How to use upselling and cross selling to maximise sales potential.
Strategies to Boost Revenue for Businesses as we approach the final quarter
Amazon has reported that cross-selling and upselling make up as much as 35% of its revenue.
Product recommendations are responsible for an average of 10-30% of eCommerce site revenues. There’s no reason why upselling and cross-selling shouldn’t work for you. What works between the two is something you can figure out with our powerful A/B testing tool.
Up-selling and Cross-selling
Upselling is a strategy to sell a superior, more expensive version of a product that the customer already owns (or is buying). A superior version is:
- A higher, better model of the product or the same product with value-add features raises the perceived value of the offering.
Buy this small jar candle for £9.99 but get a large for only £12.99
Upselling is the reason why we have a 54” television instead of the 48” we planned for. It’s also the reason you might have subscriptions which include services you don’t use.
Cross-selling is a strategy to sell products related to the one a customer already owns (or is buying). Such products generally belong to different product categories but will be complementary, like socks with a pair of shoes, or batteries for a wall clock.
There is another popular selling technique known as bundling. Bundling is the offspring of cross-selling and upselling. You bundle together the main product and other additional products or a higher price than what the single products are sold for alone.
- Buy the raspberry jam-scented candle and choose the wick trimmer too.
It is a psychological game, tricking the mind into ‘needing’ the additional or superior item.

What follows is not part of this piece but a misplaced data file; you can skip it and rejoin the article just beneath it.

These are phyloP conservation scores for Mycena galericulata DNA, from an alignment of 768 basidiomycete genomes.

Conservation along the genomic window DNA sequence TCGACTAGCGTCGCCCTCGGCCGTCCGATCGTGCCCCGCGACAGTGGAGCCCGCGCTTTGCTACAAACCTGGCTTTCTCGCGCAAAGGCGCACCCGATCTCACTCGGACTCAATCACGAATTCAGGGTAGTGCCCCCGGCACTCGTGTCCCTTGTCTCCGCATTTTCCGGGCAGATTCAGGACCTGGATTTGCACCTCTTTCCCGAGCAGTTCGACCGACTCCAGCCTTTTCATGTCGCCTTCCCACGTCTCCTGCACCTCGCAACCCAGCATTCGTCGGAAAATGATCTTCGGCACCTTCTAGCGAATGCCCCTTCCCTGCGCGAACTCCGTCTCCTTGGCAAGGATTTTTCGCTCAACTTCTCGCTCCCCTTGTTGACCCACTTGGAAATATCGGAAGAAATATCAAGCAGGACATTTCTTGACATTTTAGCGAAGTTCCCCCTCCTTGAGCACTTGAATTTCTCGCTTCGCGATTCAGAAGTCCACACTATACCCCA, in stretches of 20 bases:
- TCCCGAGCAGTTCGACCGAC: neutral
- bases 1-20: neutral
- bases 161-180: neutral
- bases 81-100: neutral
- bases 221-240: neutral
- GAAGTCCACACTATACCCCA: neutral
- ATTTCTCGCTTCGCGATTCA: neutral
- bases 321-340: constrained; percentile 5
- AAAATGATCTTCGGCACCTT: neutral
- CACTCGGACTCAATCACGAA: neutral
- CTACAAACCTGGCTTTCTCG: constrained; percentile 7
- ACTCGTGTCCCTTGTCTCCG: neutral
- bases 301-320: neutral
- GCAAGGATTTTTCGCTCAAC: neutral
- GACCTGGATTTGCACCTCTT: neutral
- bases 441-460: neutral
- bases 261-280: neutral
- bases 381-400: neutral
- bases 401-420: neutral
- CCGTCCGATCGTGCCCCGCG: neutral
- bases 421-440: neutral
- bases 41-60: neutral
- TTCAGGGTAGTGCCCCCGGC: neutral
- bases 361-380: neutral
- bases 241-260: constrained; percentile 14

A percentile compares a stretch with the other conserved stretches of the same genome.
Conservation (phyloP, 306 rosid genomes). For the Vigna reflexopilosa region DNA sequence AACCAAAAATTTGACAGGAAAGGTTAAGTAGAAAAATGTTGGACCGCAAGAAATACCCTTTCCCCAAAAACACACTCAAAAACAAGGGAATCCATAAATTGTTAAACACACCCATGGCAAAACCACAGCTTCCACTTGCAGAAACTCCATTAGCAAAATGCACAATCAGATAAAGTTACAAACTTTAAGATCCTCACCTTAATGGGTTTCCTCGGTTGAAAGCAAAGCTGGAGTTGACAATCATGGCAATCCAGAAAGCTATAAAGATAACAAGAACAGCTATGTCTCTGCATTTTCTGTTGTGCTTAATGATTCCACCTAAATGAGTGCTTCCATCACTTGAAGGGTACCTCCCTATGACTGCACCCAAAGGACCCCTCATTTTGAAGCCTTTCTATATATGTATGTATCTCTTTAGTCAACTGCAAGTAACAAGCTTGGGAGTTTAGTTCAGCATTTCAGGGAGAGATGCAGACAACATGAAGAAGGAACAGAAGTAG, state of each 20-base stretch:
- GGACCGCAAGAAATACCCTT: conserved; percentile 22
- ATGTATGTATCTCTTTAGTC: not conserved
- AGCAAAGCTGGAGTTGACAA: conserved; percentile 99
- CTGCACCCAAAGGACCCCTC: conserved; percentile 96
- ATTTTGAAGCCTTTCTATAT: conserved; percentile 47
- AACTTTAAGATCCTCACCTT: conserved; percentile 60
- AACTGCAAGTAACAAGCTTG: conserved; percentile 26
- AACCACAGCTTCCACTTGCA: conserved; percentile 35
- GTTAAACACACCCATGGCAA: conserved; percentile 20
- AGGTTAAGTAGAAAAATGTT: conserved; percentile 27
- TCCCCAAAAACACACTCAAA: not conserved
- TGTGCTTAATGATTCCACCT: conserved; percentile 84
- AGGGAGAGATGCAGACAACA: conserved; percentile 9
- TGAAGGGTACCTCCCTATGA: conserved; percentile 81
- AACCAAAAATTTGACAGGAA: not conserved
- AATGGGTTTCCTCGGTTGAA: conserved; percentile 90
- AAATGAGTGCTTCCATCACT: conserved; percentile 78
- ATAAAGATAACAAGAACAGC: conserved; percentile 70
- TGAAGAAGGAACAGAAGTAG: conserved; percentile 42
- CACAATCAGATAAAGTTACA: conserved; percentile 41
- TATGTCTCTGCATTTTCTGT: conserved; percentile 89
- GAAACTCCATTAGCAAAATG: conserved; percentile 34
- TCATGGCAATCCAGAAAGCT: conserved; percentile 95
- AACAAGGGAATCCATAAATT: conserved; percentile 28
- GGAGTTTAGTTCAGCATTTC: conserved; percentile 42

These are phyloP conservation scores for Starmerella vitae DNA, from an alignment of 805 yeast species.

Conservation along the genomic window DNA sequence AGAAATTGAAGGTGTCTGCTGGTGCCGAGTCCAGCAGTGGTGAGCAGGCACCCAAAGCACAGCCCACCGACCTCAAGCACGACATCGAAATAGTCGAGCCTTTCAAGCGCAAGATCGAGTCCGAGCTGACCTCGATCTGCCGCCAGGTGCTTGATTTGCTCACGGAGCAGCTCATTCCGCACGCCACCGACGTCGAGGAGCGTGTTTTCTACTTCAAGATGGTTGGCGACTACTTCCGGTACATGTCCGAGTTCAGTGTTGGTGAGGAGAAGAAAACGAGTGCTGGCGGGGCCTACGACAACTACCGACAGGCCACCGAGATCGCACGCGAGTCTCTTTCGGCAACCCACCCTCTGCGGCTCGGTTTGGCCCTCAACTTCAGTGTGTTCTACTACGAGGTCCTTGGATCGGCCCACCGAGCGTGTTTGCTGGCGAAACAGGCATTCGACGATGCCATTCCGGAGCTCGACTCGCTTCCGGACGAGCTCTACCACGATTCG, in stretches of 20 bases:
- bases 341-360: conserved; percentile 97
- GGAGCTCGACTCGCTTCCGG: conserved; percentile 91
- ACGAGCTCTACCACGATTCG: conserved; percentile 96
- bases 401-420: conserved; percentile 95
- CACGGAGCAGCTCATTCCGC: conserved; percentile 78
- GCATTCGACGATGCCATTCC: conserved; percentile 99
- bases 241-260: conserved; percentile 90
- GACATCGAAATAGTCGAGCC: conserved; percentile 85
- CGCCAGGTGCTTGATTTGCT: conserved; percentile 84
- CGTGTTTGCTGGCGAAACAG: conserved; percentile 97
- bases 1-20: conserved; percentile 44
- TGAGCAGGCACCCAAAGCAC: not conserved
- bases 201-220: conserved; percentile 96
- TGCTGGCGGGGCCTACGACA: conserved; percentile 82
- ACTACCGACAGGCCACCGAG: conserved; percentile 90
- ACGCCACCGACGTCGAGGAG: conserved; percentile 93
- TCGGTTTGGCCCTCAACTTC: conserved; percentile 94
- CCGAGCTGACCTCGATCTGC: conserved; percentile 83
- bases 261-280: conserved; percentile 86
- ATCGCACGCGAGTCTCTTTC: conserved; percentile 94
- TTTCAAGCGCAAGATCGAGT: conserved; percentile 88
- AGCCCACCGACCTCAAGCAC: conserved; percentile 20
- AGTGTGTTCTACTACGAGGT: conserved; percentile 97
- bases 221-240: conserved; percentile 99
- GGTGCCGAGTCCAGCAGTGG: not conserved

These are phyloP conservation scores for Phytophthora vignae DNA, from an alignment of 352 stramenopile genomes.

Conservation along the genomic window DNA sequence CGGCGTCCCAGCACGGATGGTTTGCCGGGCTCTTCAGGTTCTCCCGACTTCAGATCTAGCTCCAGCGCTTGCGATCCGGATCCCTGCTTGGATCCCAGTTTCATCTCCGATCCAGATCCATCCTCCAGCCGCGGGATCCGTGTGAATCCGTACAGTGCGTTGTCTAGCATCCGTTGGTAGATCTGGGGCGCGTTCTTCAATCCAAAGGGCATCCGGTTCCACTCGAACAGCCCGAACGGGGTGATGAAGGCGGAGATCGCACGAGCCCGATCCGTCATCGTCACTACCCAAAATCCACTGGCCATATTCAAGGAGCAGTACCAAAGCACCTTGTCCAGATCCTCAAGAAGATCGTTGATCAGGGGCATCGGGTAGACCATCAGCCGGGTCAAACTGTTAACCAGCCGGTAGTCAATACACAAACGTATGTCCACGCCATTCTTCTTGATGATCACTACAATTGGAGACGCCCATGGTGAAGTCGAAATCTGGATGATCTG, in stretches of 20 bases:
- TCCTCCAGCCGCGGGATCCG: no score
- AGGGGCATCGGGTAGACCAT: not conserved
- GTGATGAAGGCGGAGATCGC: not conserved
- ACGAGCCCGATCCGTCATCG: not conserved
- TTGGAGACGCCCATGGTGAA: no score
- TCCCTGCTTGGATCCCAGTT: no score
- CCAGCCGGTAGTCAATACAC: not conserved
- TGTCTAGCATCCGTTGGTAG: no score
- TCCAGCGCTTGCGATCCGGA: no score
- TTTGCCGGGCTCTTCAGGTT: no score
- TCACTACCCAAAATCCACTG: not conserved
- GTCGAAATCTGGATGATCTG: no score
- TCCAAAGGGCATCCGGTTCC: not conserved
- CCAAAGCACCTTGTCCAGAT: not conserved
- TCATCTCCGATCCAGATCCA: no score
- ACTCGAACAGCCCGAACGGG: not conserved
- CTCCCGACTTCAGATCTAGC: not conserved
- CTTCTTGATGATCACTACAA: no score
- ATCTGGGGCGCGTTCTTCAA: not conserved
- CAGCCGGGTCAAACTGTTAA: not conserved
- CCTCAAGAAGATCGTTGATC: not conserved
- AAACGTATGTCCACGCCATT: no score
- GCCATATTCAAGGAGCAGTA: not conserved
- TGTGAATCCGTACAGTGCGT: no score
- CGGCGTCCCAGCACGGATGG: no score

Should you use Up-selling, Cross-selling or both?
Specifying a minimum order amount to qualify for free shipping is a great way to use bundling – but it’s important to choose the right minimum order amount that maximises conversion rates.
Amazon is a great example of this done well because it suggests products customers can buy in addition to their original purchase. For example, if a customer wants to buy a dash cam for their car, Amazon also shows different mounting kits they’ll need.
As a strategy, however, upselling and cross-selling should be used to ‘help customers win’. It’s about making recommendations that might better meet a customer’s current needs, and aiding them to make a choice by being fully informed about their options.
Increases customer retention
Leaving aside impulse buys, customers buy products and services to solve a problem. They are aware of the problem, but might not be aware of the best solution to the problem.
Steve Jobs was right when he said ‘people don’t know what they want until you show it to them.’ Upselling or cross-selling done right helps the customer find more value than they were expecting. It can increase revenues by up to 43%, thereby improving your customer retention.
Increases average order value and lifetime value
Cross-selling and upselling increase your average order value, creating revenue and profit at a very low incremental cost. You’ve already spent valuable money to get the customer to your website so maximising order value is key to ROI.
A Marketing Metric study reports that the probability of selling to an existing customer is 60-70%. The probability of selling to a new prospect is 5-20%. Upselling to existing customers is a highly cost-efficient way to boost lifetime value.
If you use the checkout screen to share your upsell opportunity, customers have already entered their payment information so they’re in buying mode. You’ve convinced them to make an initial purchase but to get them to spend a little more, share a special offer. Since customers are ready to buy when they get to the checkout screen, show them how much more they need to add to their cart to qualify for free shipping. This acts as an incentive for them to look at products at specific price points to meet the minimum — these products might even be products they wouldn’t have bought otherwise.
Remember, customers are put off by unexpected shipping costs when they get to checkout — they’ll abandon their cart and possibly never come back. Make sure to add reminders about how to get free shipping on your homepage, your product pages, and the checkout page.
There’s no easy answer as to whether upselling or cross-sell is the best strategy. The best way to decide is through A/B testing and analysing the results.